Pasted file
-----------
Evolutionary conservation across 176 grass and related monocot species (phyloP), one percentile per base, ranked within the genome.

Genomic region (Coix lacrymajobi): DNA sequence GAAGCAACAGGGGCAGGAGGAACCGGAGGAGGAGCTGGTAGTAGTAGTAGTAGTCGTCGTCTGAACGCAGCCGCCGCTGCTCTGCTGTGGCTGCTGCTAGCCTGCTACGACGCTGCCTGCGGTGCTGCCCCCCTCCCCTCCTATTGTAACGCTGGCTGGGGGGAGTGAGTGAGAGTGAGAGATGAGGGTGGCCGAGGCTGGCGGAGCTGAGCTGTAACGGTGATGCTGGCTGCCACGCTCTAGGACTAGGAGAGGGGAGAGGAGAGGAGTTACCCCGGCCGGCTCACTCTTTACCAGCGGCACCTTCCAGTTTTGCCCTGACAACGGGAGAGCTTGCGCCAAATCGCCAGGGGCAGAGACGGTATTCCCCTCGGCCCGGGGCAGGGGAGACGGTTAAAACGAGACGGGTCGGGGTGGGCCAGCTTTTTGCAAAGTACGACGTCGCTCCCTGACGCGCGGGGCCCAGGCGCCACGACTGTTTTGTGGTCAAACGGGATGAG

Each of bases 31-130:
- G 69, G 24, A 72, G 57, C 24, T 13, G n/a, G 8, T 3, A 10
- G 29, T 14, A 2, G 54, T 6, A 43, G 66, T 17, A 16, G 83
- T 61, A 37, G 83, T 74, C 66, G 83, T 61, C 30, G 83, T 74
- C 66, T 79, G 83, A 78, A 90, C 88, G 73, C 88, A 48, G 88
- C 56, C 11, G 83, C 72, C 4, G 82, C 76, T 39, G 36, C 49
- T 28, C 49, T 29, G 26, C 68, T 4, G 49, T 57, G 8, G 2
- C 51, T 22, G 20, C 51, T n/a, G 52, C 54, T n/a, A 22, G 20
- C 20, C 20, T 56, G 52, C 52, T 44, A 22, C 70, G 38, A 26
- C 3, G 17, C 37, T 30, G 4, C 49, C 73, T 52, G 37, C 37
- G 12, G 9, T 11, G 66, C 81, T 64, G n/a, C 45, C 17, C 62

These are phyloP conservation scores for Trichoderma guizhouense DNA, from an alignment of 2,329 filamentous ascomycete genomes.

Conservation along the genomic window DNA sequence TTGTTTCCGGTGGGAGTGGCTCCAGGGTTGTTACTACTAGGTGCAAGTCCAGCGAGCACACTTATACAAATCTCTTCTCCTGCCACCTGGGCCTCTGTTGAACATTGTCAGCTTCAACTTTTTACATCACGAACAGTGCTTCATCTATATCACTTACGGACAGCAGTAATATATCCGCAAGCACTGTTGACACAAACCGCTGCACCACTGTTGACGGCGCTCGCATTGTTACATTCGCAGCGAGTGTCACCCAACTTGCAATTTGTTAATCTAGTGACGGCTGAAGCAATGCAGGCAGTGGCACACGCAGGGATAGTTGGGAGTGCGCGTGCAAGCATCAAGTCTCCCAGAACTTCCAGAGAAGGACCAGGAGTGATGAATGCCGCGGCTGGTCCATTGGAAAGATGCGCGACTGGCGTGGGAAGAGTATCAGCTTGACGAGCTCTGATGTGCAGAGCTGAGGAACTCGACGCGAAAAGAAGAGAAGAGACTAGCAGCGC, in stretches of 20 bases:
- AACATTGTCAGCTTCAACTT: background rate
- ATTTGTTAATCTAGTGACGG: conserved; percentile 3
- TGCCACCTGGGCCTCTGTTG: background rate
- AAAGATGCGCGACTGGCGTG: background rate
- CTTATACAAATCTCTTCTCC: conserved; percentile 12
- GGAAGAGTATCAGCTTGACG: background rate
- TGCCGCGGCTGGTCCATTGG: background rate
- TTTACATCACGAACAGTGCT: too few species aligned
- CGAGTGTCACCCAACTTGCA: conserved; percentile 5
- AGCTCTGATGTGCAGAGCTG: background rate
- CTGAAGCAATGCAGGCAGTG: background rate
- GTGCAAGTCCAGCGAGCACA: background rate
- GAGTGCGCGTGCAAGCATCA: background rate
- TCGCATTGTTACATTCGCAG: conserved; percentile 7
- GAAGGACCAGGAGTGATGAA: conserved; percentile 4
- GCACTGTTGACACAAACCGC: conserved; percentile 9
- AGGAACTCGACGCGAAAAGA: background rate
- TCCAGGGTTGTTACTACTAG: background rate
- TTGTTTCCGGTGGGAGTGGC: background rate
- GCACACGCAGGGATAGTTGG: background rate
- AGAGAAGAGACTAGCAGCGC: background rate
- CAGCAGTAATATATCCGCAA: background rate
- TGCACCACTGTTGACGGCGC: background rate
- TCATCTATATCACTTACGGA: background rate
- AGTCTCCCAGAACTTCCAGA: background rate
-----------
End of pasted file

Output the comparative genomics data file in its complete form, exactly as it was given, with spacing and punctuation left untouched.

Evolutionary conservation across 176 grass and related monocot species (phyloP), one percentile per base, ranked within the genome.

Genomic region (Coix lacrymajobi): DNA sequence GAAGCAACAGGGGCAGGAGGAACCGGAGGAGGAGCTGGTAGTAGTAGTAGTAGTCGTCGTCTGAACGCAGCCGCCGCTGCTCTGCTGTGGCTGCTGCTAGCCTGCTACGACGCTGCCTGCGGTGCTGCCCCCCTCCCCTCCTATTGTAACGCTGGCTGGGGGGAGTGAGTGAGAGTGAGAGATGAGGGTGGCCGAGGCTGGCGGAGCTGAGCTGTAACGGTGATGCTGGCTGCCACGCTCTAGGACTAGGAGAGGGGAGAGGAGAGGAGTTACCCCGGCCGGCTCACTCTTTACCAGCGGCACCTTCCAGTTTTGCCCTGACAACGGGAGAGCTTGCGCCAAATCGCCAGGGGCAGAGACGGTATTCCCCTCGGCCCGGGGCAGGGGAGACGGTTAAAACGAGACGGGTCGGGGTGGGCCAGCTTTTTGCAAAGTACGACGTCGCTCCCTGACGCGCGGGGCCCAGGCGCCACGACTGTTTTGTGGTCAAACGGGATGAG

Each of bases 31-130:
- G 69, G 24, A 72, G 57, C 24, T 13, G n/a, G 8, T 3, A 10
- G 29, T 14, A 2, G 54, T 6, A 43, G 66, T 17, A 16, G 83
- T 61, A 37, G 83, T 74, C 66, G 83, T 61, C 30, G 83, T 74
- C 66, T 79, G 83, A 78, A 90, C 88, G 73, C 88, A 48, G 88
- C 56, C 11, G 83, C 72, C 4, G 82, C 76, T 39, G 36, C 49
- T 28, C 49, T 29, G 26, C 68, T 4, G 49, T 57, G 8, G 2
- C 51, T 22, G 20, C 51, T n/a, G 52, C 54, T n/a, A 22, G 20
- C 20, C 20, T 56, G 52, C 52, T 44, A 22, C 70, G 38, A 26
- C 3, G 17, C 37, T 30, G 4, C 49, C 73, T 52, G 37, C 37
- G 12, G 9, T 11, G 66, C 81, T 64, G n/a, C 45, C 17, C 62

These are phyloP conservation scores for Trichoderma guizhouense DNA, from an alignment of 2,329 filamentous ascomycete genomes.

Conservation along the genomic window DNA sequence TTGTTTCCGGTGGGAGTGGCTCCAGGGTTGTTACTACTAGGTGCAAGTCCAGCGAGCACACTTATACAAATCTCTTCTCCTGCCACCTGGGCCTCTGTTGAACATTGTCAGCTTCAACTTTTTACATCACGAACAGTGCTTCATCTATATCACTTACGGACAGCAGTAATATATCCGCAAGCACTGTTGACACAAACCGCTGCACCACTGTTGACGGCGCTCGCATTGTTACATTCGCAGCGAGTGTCACCCAACTTGCAATTTGTTAATCTAGTGACGGCTGAAGCAATGCAGGCAGTGGCACACGCAGGGATAGTTGGGAGTGCGCGTGCAAGCATCAAGTCTCCCAGAACTTCCAGAGAAGGACCAGGAGTGATGAATGCCGCGGCTGGTCCATTGGAAAGATGCGCGACTGGCGTGGGAAGAGTATCAGCTTGACGAGCTCTGATGTGCAGAGCTGAGGAACTCGACGCGAAAAGAAGAGAAGAGACTAGCAGCGC, in stretches of 20 bases:
- AACATTGTCAGCTTCAACTT: background rate
- ATTTGTTAATCTAGTGACGG: conserved; percentile 3
- TGCCACCTGGGCCTCTGTTG: background rate
- AAAGATGCGCGACTGGCGTG: background rate
- CTTATACAAATCTCTTCTCC: conserved; percentile 12
- GGAAGAGTATCAGCTTGACG: background rate
- TGCCGCGGCTGGTCCATTGG: background rate
- TTTACATCACGAACAGTGCT: too few species aligned
- CGAGTGTCACCCAACTTGCA: conserved; percentile 5
- AGCTCTGATGTGCAGAGCTG: background rate
- CTGAAGCAATGCAGGCAGTG: background rate
- GTGCAAGTCCAGCGAGCACA: background rate
- GAGTGCGCGTGCAAGCATCA: background rate
- TCGCATTGTTACATTCGCAG: conserved; percentile 7
- GAAGGACCAGGAGTGATGAA: conserved; percentile 4
- GCACTGTTGACACAAACCGC: conserved; percentile 9
- AGGAACTCGACGCGAAAAGA: background rate
- TCCAGGGTTGTTACTACTAG: background rate
- TTGTTTCCGGTGGGAGTGGC: background rate
- GCACACGCAGGGATAGTTGG: background rate
- AGAGAAGAGACTAGCAGCGC: background rate
- CAGCAGTAATATATCCGCAA: background rate
- TGCACCACTGTTGACGGCGC: background rate
- TCATCTATATCACTTACGGA: background rate
- AGTCTCCCAGAACTTCCAGA: background rate